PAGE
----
Fibonacci, also known as Leonardo of Pisa or Leonardo Pisano, lived around 1170 to 1250. He was responsible for introducing to Europe the Hindu-Arabic numeration system that we use today when he published *Liber Abaci* in 1202. He also published at least five other works. The Linda Hall Library has a two-volume set, published in 1857, called *Scritti de Leonardo Pisano*, which translates as *The Writings of Leonardo Pisano*. This 19^{th}-century edition by Baldassarre Boncompagni is the only complete collection of the surviving works of Fibonacci, and consists of the Latin text with no commentary. Volume 1 contains *Liber Abaci**,* while Volume 2 is titled *Practica Geometriae ed Opuscoli* (*Practical Geometry and Lesser Works*). The “lesser” works are *Flos, Epistola ad Magistrum Theodorum* (a letter to the imperial philosopher Theodorus), and *Liber Quadratorum* (*The Book of Squares*).

According to the *Dictionary of Scientific Biography*, there are 12 surviving manuscript copies of *Liber Abaci* which date from the 13^{th} through 15^{th} centuries, with only three of the copies complete. In the Introduction to the English translation of *Liber Abaci*, L.E. Sigler writes, “There exist a number of manuscripts of *Liber abaci* in Europe which were examined by Boncompagni in preparing his definitive text. The Boncompagni text is complete and unambiguous.”

The following image is the title page of *Liber Abaci *in volume 1, although with the spelling – *Liber Abbaci. *

It is on page 2 that Fibonacci introduces the Hindu-Arabic numeration system.

Here is a close-up of the middle of the page, at the beginning of the first chapter.

The Latin translates as “These are the nine figures of the Indians 9, 8, 7, 6, 5, 4, 3, 2, 1. And so, with these nine figures, and with the symbol 0, which is called zephyr in Arabic, whatever number you please can be written, as is demonstrated below.”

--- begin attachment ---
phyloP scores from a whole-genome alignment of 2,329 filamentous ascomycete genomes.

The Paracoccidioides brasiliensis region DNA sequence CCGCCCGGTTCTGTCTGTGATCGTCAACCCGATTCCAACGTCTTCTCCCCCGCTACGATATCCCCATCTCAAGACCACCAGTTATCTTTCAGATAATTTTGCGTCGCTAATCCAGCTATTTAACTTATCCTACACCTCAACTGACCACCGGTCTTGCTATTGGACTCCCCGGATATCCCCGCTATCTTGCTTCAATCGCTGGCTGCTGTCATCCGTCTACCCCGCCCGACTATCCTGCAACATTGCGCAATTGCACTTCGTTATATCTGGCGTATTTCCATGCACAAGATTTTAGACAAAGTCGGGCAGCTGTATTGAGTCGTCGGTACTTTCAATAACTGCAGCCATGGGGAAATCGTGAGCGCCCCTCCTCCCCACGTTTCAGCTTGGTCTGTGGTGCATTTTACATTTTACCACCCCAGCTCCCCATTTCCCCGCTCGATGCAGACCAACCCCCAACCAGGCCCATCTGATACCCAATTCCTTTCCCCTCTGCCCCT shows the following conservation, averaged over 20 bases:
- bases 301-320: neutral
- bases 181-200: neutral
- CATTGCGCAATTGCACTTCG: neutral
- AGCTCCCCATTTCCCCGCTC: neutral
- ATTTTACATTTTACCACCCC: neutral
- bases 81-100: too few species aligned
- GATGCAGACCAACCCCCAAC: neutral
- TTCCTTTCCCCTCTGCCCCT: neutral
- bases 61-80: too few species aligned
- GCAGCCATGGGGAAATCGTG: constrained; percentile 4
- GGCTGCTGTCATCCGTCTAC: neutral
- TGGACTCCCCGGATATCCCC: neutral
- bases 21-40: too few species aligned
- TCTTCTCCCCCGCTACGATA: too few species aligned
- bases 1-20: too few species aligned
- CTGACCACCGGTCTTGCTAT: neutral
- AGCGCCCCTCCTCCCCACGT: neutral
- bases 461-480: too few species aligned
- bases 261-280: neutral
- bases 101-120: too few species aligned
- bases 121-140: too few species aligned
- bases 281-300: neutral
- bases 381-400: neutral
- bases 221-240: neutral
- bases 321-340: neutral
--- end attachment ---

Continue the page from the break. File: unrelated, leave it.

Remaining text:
Fibonacci goes on to explain how to write Roman numerals with this “new” system, providing some examples in a table near the bottom of page 3.

Next he explains some algorithms for performing arithmetic with Hindu-Arabic numerals, and on page 6, there are some addition and multiplication tables.

The infamous rabbit problem that led to what is now known as the Fibonacci sequence starts near the bottom of page 283 and continues on page 284. The Latin word for rabbit is “cuniculus.” Notice there is a typographical error in the section heading with the word “coniculorum” instead of “cuniculorum”.

As mentioned above, there is an English translation of *Liber Abaci* available; both a hardcover and a softcover edition from Springer, which makes it convenient for those who don’t know Latin to still study this work by Fibonacci. In fact, the author used the 19^{th}-century Boncompagni version for his translation.

A complete digital scan of *Liber Abaci *(call number QA32.F55) is available in the Linda Hall Library Digital Collections.

*Images in this article are courtesy of the Linda Hall Library of Science, Engineering & Technology and used with permission. The images may be downloaded and used for the purposes of research, teaching, and private study, provided the Linda Hall Library of Science, Engineering & Technology is credited as the source. For other uses, check out the LHL Image Rights and Reproductions policy.*

O'Connor, J. J., and E. F. Robertson. “Leonardo Pisano Fibonacci.” *MacTutor History of Mathematics Archive.* http://www-history.mcs.st-and.ac.uk/Biographies/Fibonacci.html.

Sigler, L.E. *Fibonacci’s Liber Abaci (A Translation into Modern English of Leonardo Pisano’s Book of Calculation*). Springer, 2002.

Vogel, Kurt. “Fibonacci, Leonardo, or Leonardo of Pisa.” In *Dictionary of Scientific Biography*, edited by C. C. Gillespie, *iv:*604–613. New York: Scribner, 1972.

“Fibonacci number.” *Wikipedia*. https://en.wikipedia.org/wiki/Fibonacci_number.